Fluent Forever app


#1

One of the promising things to me about WaniKani (so far - I’m just a beginner!) is the “guided SRS” nature of it - it’s a lot easier to keep momentum and not get discouraged because I always know what to do next. (I contrast this with Anki, where a lot of experience and expertise is required to feel confident about what you should be doing next…)

A Kickstarter recently launched for another “guided SRS” app which I’m hoping will be a good complement to WaniKani. It focuses on vocab, and steps you through the process of picking / creating cards for appropriate vocabulary (in a sequence at first, then later based on a sentence bank and perhaps other sources). They list Japanese & Mandarin as stretch goals but based on their first day it seems likely that they’ll hit them…

Anyway, I’m dropping this here because I think others might be interested. (I’m also really curious to see others’ reactions to their approach) The link is here.


#2

The app looks good.

WaniKani is mainly teaching Kanji readings and meanings. Actually, you might defer studying Kanji until you can speak intermediate Japanese. It doesn’t teach enough vocab, nor in context enough. (So, you won’t understand the meaning well enough.)

Still, learning Kanji separately somehow is required to read more Japanese to expand your vocab. Kanji-in-the-wild learning pattern (outside WaniKani)

This is probably an aspect specific to Japanese and Chinese.


#3

Since I saw this an hour ago, I’ve just been doing research on this. Now I’m considering either The Polyglot or the Fluent in Any Language pledges. What do people think?


#4

Well, at least they do understand that pronunciation and listening is important. For that alone, I’d be convinced to give Fluent Forever a try if I were learning one of the languages that are going to be supported. Looks like Japanese is a stretch goal though, so I’d rather wait it out and see if Japanese is added.


#5

Eh, doesn’t seem very different from other SRS apps to me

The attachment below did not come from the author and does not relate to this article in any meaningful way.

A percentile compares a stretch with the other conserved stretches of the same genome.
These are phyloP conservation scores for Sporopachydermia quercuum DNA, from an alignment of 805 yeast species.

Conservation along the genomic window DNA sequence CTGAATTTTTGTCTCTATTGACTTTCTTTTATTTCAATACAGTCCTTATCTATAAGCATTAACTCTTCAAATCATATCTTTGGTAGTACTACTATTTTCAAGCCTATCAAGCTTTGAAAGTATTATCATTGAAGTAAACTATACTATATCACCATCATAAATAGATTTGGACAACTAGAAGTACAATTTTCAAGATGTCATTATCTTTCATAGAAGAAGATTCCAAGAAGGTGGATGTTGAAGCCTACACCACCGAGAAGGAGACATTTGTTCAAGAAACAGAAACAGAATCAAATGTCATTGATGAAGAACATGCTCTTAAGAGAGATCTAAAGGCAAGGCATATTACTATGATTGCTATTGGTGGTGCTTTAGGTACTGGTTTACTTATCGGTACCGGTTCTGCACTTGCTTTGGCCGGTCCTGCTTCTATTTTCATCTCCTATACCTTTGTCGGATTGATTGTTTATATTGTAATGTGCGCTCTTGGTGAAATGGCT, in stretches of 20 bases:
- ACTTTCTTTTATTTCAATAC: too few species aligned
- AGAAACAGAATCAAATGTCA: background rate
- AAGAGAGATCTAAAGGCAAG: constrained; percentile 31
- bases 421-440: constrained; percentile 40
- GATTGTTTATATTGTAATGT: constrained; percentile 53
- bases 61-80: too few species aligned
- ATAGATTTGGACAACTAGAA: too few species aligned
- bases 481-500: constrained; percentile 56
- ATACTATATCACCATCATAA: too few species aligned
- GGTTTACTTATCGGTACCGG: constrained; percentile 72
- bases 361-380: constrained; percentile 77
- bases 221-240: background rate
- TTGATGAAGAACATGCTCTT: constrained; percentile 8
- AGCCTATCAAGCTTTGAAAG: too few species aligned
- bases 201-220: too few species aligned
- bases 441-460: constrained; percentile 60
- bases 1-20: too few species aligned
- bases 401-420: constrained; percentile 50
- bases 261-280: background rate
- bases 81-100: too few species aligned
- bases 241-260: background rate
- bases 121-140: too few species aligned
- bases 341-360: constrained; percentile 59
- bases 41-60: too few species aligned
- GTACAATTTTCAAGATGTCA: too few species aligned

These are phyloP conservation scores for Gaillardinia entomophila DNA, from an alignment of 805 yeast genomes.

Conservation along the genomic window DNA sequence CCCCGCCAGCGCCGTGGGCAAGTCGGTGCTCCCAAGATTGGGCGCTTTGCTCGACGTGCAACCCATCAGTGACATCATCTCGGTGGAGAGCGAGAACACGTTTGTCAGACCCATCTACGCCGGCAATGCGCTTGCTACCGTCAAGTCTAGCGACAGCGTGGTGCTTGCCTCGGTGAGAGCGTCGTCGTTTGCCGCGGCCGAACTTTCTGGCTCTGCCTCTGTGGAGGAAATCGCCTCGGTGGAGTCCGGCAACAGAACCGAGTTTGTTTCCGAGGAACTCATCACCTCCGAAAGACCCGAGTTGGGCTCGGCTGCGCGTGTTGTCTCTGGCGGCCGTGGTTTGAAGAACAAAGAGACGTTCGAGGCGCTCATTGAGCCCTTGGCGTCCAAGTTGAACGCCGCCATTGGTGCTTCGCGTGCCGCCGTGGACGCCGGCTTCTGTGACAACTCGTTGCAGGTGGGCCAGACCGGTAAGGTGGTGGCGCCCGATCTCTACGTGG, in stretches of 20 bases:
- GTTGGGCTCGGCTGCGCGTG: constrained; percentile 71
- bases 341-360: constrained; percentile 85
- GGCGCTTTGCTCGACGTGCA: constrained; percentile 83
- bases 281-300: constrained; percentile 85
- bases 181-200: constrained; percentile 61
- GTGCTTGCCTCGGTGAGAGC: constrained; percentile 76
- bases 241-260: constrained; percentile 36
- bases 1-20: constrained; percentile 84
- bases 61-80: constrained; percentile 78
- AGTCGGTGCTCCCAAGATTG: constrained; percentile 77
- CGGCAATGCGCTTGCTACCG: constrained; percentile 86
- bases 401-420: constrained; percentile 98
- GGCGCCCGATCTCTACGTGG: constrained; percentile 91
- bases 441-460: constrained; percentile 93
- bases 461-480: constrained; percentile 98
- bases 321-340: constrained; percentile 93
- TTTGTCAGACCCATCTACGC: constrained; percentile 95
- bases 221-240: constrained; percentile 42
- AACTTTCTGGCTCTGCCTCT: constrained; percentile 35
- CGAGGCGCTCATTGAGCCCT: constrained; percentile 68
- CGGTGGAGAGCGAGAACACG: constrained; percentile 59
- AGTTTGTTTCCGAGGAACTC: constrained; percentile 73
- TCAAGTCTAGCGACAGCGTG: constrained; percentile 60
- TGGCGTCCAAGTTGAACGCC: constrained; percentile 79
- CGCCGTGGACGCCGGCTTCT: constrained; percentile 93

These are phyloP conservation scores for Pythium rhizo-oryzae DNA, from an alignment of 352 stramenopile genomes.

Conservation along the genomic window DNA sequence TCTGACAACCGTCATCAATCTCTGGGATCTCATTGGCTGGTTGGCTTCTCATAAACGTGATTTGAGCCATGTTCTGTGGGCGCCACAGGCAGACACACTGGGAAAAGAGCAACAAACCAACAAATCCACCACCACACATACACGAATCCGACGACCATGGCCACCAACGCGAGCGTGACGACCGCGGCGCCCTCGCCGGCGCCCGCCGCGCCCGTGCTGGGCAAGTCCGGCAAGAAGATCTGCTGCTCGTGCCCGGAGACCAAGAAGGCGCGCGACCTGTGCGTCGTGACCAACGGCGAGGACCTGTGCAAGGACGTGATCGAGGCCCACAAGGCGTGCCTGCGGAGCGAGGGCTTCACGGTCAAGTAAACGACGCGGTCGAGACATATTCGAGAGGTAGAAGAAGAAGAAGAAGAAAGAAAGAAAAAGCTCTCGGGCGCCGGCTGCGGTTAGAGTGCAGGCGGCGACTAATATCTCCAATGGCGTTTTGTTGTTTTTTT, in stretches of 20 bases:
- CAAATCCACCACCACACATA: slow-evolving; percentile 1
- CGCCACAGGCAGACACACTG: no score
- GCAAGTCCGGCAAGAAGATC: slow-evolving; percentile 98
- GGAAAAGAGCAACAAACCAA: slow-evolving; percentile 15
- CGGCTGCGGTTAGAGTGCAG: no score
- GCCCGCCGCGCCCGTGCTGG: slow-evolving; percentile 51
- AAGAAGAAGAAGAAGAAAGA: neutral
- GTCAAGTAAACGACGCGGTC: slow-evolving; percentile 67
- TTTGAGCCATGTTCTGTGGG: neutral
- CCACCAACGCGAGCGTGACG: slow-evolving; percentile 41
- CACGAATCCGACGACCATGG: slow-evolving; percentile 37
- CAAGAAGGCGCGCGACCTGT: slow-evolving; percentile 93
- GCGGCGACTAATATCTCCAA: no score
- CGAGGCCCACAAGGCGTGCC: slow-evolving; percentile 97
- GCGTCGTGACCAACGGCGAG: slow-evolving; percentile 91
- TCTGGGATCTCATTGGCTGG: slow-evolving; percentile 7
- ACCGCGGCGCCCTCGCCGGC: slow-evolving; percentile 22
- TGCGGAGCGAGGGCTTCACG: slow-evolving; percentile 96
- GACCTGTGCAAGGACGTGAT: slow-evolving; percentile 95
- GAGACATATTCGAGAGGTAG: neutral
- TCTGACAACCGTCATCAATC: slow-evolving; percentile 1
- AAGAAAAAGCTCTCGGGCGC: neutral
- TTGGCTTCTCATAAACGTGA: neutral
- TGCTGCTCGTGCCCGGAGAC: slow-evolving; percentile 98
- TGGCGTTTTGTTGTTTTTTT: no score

#6

It looks like they’re trying to do everything at the same time. That won’t make them the best option in the market.


#7

I don’t know. Apps that tend to feature a bunch of languages tend to be pretty bad at Japanese. Think Rosetta Stone and Duolingo.


#8

They do have quite a good reputation though and people seem happy with the previous products they’ve delivered :thinking:. Not exactly some newbie showing up to revolutionize the place. The book’s endorsements appear to be from serious academics too. I’m gonna wait to see if you get anywhere close to the stretch goal for Japanese. If so, I’ll jump in, otherwise, it’s kinda pointless for me.

I hear ya. That’s kinda why I’m waiting at the moment. I wish they’d split the kickstarter up into “one language now to test, and then another for all the rest together” just so people would be able to give them feedback first.


#9

Looks very similar to Iknow - sentence filling / picture for recall / srs so I’m not too sure since I know is specifically tailored for japanese its main language


#10

I’m not saying that they won’t be good :slight_smile: I’m saying they probably won’t be better. Attacking several markets without owning a single one is a little naive. They’ll probably be just another general tool like Memrise and Duolingo. Cool enough to try, not cool enough to stay and pay.